It’s not surprising to find that sound is a hugely important part of Bess Wohl’s Small Mouth Sounds, currently playing at the Signature Theatre in an Arts Nova production directed by Rachel Chavkin. What’s more surprising is how important space is here, and how the staging joins sound and space to create an experience—shared by performers and spectators—that uses the theatre to look—and think—beyond the theatre. As such, the play remembers theatre’s etymological origins (greek theatron = the seeing place) to remind us that it is not language alone that carries meaning, but bodies as well, and suggests that this bodied meaning is perhaps more deeply connected to the space we inhabit—the earth—that any of our languages can ever be.
The loudest sounds heard in Small Mouth Sounds are the sounds of torrential rain on tin roofs, and the sounds of a thunderstorm. The loudest sounds made by humans in the play are made when they pretend to be bears, to frighten off an actual bear (though one unseen by the play’s audience). When it comes to volume, then, the non-human definitely dominates.
The play’s soundscape consists of the sounds of nature in many moods, plus several short, cliché-ridden disquisitions by a teacher (also unseen, like the bear), and one long and extraordinary monologue by one of the characters. Other than these aural elements, the play offers a full range of the “small mouth sounds” that the plays title refers to: whimpers, giggles, moans, groans, sobs, sighs, sniffles, exclamations, ejaculations, food crunching, water gulping, lip smacking.
As for space: a few interspersed scenes of formal disquisition have all the characters sitting on closely lined-up chairs on a platform at one end of the playing area, listening to the unseen teacher’s often ludicrous pearls of wisdom. One peroration is interrupted by a sneeze that may be as loud as the bear sounds mentioned earlier, and leads the wise one to discuss his health and medications, to the obvious puzzlement of his hapless students.
This unusual ratio of verbal to non-verbal theatrical inputs enjoins an unusual kind of attention on the play’s spectators, giving them long stretches of time to simply attend to the physical lives and movements of the characters. Most of these occur in the long central playing area, flanked by rows of spectator seats. In this playing area, we watch the characters prepare for sleep every night and awake every morning, conducting the full panoply of sensible, strange, fussy, ridiculous, and necessary accommodations whereby our skittish species makes itself feel reasonably safe in a world we’re never able to quite trust or fully understand.
This group of people involves one couple and four singles, making for additional layers of irritation, alienation, need, hope, and kindness. It also makes for a gallery of physical types: humans of several genders, skin colors, body types, and super-human abilities (the yoga guy). There’s a simple (and all-too-rare) pleasure in observing fellow humans who live, like most of us, in sub-fashion-model bodies. That pleasure is augmented here by our sympathetic laughter at their befuddlement by the rules of a smug establishment that’s counting on the decency and self-restraint of these sincere seekers: they’re in the kind of situation we’re familiar with, wanting things to be better than they usually turn out to be. The front desk switches you to voice mail. You curl up, pull the small blanket over your head, and try to sleep. The mosquitos feast on you all night.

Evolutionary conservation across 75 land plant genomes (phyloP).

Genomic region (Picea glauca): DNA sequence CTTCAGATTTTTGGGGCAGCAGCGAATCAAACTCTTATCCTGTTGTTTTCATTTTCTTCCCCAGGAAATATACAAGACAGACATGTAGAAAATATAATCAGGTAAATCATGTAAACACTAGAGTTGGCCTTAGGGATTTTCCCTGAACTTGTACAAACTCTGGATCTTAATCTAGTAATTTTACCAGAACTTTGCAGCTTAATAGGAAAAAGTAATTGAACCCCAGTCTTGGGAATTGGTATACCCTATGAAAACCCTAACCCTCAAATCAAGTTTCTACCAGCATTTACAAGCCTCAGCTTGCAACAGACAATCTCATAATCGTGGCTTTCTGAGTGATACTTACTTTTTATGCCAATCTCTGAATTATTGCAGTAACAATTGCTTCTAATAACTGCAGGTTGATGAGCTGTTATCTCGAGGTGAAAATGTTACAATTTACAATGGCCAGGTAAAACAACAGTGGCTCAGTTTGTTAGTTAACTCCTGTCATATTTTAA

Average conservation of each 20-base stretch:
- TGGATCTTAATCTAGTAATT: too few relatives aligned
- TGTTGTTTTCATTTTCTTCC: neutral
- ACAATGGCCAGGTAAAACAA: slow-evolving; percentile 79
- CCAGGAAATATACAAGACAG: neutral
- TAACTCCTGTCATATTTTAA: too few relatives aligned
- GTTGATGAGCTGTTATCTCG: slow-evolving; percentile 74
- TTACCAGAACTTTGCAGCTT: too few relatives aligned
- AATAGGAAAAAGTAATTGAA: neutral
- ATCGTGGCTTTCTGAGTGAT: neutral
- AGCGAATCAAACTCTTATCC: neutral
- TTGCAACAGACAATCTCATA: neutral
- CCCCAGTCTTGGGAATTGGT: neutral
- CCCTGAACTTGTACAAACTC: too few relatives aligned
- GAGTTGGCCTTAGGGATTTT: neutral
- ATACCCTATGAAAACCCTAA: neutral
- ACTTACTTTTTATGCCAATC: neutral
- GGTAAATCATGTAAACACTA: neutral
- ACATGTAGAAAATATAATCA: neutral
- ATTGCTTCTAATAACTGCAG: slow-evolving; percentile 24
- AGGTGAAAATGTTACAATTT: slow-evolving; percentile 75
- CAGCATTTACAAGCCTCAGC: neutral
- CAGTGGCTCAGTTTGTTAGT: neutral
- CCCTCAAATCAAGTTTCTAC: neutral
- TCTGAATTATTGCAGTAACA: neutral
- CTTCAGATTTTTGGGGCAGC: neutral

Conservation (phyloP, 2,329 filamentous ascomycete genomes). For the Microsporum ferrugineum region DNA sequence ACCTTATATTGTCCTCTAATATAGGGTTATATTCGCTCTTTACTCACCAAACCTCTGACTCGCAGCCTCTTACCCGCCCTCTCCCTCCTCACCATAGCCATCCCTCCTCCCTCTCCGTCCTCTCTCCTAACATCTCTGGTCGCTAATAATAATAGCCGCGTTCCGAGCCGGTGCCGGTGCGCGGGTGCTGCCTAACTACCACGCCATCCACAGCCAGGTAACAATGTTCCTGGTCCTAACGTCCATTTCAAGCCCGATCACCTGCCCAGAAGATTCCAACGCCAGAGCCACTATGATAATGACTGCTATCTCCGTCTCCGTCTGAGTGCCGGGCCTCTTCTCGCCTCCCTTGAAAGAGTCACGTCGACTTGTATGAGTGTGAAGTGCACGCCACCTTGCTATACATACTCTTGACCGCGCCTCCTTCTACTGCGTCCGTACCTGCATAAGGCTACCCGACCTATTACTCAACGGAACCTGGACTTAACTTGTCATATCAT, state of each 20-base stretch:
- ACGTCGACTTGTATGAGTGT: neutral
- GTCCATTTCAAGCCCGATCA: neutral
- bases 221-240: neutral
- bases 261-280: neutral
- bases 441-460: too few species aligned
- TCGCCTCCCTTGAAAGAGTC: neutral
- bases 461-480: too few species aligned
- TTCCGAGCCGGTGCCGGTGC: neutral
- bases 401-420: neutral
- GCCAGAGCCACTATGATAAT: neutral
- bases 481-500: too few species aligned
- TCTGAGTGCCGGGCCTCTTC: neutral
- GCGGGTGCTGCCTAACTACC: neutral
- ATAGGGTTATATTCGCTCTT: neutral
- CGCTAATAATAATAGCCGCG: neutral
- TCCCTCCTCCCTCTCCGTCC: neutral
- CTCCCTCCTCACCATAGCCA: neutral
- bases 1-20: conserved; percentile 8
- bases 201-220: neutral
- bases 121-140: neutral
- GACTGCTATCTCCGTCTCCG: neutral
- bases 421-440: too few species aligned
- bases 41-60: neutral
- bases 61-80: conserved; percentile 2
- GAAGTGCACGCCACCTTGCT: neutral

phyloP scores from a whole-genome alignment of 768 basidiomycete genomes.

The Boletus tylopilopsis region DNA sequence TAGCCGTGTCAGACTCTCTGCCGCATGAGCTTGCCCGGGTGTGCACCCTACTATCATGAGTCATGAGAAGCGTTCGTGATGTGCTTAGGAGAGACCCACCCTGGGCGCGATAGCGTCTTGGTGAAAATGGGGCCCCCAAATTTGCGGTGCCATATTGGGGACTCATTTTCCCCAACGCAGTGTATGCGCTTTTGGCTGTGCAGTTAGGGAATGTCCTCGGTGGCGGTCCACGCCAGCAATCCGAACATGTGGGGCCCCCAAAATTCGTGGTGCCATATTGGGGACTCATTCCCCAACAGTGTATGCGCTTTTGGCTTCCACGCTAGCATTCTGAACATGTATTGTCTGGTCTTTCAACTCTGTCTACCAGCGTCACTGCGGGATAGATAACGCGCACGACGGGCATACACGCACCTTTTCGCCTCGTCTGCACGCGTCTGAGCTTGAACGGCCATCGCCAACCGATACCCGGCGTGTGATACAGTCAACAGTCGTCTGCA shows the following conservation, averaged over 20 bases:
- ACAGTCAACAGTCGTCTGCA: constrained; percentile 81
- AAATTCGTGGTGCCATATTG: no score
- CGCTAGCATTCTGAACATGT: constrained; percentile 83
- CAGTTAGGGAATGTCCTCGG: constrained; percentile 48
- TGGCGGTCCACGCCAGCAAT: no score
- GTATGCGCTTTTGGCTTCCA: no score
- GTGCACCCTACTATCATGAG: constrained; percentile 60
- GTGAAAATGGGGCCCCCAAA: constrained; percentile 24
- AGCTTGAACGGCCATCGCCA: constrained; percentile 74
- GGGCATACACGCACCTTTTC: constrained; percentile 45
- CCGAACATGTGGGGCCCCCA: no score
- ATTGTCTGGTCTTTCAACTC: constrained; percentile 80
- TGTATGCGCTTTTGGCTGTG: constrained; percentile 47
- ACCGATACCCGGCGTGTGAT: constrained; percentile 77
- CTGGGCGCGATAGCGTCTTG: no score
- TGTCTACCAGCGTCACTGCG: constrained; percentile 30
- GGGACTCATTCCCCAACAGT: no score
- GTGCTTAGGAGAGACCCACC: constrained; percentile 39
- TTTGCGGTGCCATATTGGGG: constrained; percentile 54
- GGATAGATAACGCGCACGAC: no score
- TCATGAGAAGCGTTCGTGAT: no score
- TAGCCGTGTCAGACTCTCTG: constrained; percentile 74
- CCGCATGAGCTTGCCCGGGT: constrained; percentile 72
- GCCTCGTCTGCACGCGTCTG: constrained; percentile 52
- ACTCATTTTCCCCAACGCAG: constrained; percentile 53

The play’s quietness is partly dictated by its fictional setting: a New Age spiritual spa where voluntary silence is the mode of self-discovery that our group of characters has signed up for. The silence is supposed, of course, to help you tune into your inner voice, to access your innate wisdom. In the theatrical context, the characters’ silence tunes you into their physical lives: their bodies, their movements, their small mouth sounds. All these things rapidly forge a strong web of connection between characters and spectators; we feel linked to them by their problems and their instantly identifiable kinds of emotional pain—from romantic breakups, cancer diagnoses, loss of a loved one, marital alienation. A second, equally easy connection arises from their familiar foibles: over-eating, forgetfulness, tardiness, inappropriate behavior. We watch these fellow humans do their thing—which is also our thing—and we feel we know them.